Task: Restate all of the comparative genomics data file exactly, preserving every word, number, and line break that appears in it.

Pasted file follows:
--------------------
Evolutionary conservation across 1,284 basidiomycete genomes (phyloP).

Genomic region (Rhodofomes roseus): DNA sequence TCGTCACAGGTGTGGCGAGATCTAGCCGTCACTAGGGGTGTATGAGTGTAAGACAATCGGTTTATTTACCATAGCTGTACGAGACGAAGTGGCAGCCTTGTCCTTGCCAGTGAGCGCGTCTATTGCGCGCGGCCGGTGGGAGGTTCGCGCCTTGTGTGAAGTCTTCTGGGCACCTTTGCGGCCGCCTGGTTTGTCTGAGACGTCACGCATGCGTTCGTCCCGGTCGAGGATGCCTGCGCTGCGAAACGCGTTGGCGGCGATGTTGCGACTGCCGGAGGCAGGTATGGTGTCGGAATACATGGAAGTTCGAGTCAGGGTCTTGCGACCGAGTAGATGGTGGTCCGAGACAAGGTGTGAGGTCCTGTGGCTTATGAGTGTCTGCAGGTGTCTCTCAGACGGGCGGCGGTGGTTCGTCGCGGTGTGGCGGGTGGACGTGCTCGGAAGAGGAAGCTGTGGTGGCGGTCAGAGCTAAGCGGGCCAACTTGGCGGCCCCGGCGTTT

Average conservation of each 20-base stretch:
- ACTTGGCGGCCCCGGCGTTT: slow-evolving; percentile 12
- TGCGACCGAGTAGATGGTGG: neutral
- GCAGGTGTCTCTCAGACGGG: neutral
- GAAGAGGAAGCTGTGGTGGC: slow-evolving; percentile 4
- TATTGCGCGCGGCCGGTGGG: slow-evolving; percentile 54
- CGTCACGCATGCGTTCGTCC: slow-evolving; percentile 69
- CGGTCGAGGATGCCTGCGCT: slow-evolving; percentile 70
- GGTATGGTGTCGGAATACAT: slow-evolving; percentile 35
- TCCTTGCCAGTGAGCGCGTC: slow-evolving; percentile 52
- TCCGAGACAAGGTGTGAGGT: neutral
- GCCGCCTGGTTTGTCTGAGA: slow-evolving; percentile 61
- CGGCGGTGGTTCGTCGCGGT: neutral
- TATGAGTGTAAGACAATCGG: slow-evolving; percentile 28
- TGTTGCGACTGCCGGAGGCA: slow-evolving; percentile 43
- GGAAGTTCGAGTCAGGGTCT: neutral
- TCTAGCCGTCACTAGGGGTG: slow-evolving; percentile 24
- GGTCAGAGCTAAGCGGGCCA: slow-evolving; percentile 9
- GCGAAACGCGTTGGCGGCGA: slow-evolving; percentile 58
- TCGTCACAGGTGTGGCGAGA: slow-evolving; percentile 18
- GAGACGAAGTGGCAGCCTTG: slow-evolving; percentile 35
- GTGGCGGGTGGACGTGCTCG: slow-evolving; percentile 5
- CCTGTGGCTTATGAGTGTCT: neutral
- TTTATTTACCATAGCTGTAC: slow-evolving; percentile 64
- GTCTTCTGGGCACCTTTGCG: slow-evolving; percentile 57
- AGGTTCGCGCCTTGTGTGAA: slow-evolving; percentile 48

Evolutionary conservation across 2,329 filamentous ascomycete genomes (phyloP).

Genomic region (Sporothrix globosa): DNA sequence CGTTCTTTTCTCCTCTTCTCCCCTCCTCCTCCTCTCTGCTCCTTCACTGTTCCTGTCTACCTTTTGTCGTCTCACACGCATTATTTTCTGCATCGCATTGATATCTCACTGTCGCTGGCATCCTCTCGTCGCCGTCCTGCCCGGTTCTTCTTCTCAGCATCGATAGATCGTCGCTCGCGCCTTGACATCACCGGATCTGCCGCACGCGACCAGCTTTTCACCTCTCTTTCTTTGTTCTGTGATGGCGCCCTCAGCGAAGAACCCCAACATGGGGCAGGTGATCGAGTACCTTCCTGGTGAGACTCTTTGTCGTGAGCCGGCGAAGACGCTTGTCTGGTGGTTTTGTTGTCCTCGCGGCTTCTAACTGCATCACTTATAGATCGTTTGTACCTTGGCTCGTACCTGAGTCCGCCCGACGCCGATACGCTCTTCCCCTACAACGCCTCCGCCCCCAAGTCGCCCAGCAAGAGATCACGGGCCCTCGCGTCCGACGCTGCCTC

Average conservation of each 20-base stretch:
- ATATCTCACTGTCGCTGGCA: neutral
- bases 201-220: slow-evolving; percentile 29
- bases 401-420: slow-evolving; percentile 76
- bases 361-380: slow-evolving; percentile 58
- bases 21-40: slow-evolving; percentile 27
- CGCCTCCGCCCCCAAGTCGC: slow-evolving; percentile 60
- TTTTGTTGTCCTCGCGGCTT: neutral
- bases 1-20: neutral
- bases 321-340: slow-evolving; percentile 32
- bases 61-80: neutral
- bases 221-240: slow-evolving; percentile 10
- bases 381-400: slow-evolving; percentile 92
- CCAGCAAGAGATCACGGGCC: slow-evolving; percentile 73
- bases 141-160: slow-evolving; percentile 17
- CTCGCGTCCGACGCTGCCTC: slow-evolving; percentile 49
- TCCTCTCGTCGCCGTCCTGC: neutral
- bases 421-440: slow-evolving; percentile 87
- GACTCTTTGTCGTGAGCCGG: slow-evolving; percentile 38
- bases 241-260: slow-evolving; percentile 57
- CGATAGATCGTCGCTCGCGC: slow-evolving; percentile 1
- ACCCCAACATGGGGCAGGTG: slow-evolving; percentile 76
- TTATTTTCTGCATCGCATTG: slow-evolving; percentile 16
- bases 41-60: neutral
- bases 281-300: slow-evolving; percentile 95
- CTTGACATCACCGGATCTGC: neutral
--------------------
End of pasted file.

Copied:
Evolutionary conservation across 1,284 basidiomycete genomes (phyloP).

Genomic region (Rhodofomes roseus): DNA sequence TCGTCACAGGTGTGGCGAGATCTAGCCGTCACTAGGGGTGTATGAGTGTAAGACAATCGGTTTATTTACCATAGCTGTACGAGACGAAGTGGCAGCCTTGTCCTTGCCAGTGAGCGCGTCTATTGCGCGCGGCCGGTGGGAGGTTCGCGCCTTGTGTGAAGTCTTCTGGGCACCTTTGCGGCCGCCTGGTTTGTCTGAGACGTCACGCATGCGTTCGTCCCGGTCGAGGATGCCTGCGCTGCGAAACGCGTTGGCGGCGATGTTGCGACTGCCGGAGGCAGGTATGGTGTCGGAATACATGGAAGTTCGAGTCAGGGTCTTGCGACCGAGTAGATGGTGGTCCGAGACAAGGTGTGAGGTCCTGTGGCTTATGAGTGTCTGCAGGTGTCTCTCAGACGGGCGGCGGTGGTTCGTCGCGGTGTGGCGGGTGGACGTGCTCGGAAGAGGAAGCTGTGGTGGCGGTCAGAGCTAAGCGGGCCAACTTGGCGGCCCCGGCGTTT

Average conservation of each 20-base stretch:
- ACTTGGCGGCCCCGGCGTTT: slow-evolving; percentile 12
- TGCGACCGAGTAGATGGTGG: neutral
- GCAGGTGTCTCTCAGACGGG: neutral
- GAAGAGGAAGCTGTGGTGGC: slow-evolving; percentile 4
- TATTGCGCGCGGCCGGTGGG: slow-evolving; percentile 54
- CGTCACGCATGCGTTCGTCC: slow-evolving; percentile 69
- CGGTCGAGGATGCCTGCGCT: slow-evolving; percentile 70
- GGTATGGTGTCGGAATACAT: slow-evolving; percentile 35
- TCCTTGCCAGTGAGCGCGTC: slow-evolving; percentile 52
- TCCGAGACAAGGTGTGAGGT: neutral
- GCCGCCTGGTTTGTCTGAGA: slow-evolving; percentile 61
- CGGCGGTGGTTCGTCGCGGT: neutral
- TATGAGTGTAAGACAATCGG: slow-evolving; percentile 28
- TGTTGCGACTGCCGGAGGCA: slow-evolving; percentile 43
- GGAAGTTCGAGTCAGGGTCT: neutral
- TCTAGCCGTCACTAGGGGTG: slow-evolving; percentile 24
- GGTCAGAGCTAAGCGGGCCA: slow-evolving; percentile 9
- GCGAAACGCGTTGGCGGCGA: slow-evolving; percentile 58
- TCGTCACAGGTGTGGCGAGA: slow-evolving; percentile 18
- GAGACGAAGTGGCAGCCTTG: slow-evolving; percentile 35
- GTGGCGGGTGGACGTGCTCG: slow-evolving; percentile 5
- CCTGTGGCTTATGAGTGTCT: neutral
- TTTATTTACCATAGCTGTAC: slow-evolving; percentile 64
- GTCTTCTGGGCACCTTTGCG: slow-evolving; percentile 57
- AGGTTCGCGCCTTGTGTGAA: slow-evolving; percentile 48

Evolutionary conservation across 2,329 filamentous ascomycete genomes (phyloP).

Genomic region (Sporothrix globosa): DNA sequence CGTTCTTTTCTCCTCTTCTCCCCTCCTCCTCCTCTCTGCTCCTTCACTGTTCCTGTCTACCTTTTGTCGTCTCACACGCATTATTTTCTGCATCGCATTGATATCTCACTGTCGCTGGCATCCTCTCGTCGCCGTCCTGCCCGGTTCTTCTTCTCAGCATCGATAGATCGTCGCTCGCGCCTTGACATCACCGGATCTGCCGCACGCGACCAGCTTTTCACCTCTCTTTCTTTGTTCTGTGATGGCGCCCTCAGCGAAGAACCCCAACATGGGGCAGGTGATCGAGTACCTTCCTGGTGAGACTCTTTGTCGTGAGCCGGCGAAGACGCTTGTCTGGTGGTTTTGTTGTCCTCGCGGCTTCTAACTGCATCACTTATAGATCGTTTGTACCTTGGCTCGTACCTGAGTCCGCCCGACGCCGATACGCTCTTCCCCTACAACGCCTCCGCCCCCAAGTCGCCCAGCAAGAGATCACGGGCCCTCGCGTCCGACGCTGCCTC

Average conservation of each 20-base stretch:
- ATATCTCACTGTCGCTGGCA: neutral
- bases 201-220: slow-evolving; percentile 29
- bases 401-420: slow-evolving; percentile 76
- bases 361-380: slow-evolving; percentile 58
- bases 21-40: slow-evolving; percentile 27
- CGCCTCCGCCCCCAAGTCGC: slow-evolving; percentile 60
- TTTTGTTGTCCTCGCGGCTT: neutral
- bases 1-20: neutral
- bases 321-340: slow-evolving; percentile 32
- bases 61-80: neutral
- bases 221-240: slow-evolving; percentile 10
- bases 381-400: slow-evolving; percentile 92
- CCAGCAAGAGATCACGGGCC: slow-evolving; percentile 73
- bases 141-160: slow-evolving; percentile 17
- CTCGCGTCCGACGCTGCCTC: slow-evolving; percentile 49
- TCCTCTCGTCGCCGTCCTGC: neutral
- bases 421-440: slow-evolving; percentile 87
- GACTCTTTGTCGTGAGCCGG: slow-evolving; percentile 38
- bases 241-260: slow-evolving; percentile 57
- CGATAGATCGTCGCTCGCGC: slow-evolving; percentile 1
- ACCCCAACATGGGGCAGGTG: slow-evolving; percentile 76
- TTATTTTCTGCATCGCATTG: slow-evolving; percentile 16
- bases 41-60: neutral
- bases 281-300: slow-evolving; percentile 95
- CTTGACATCACCGGATCTGC: neutral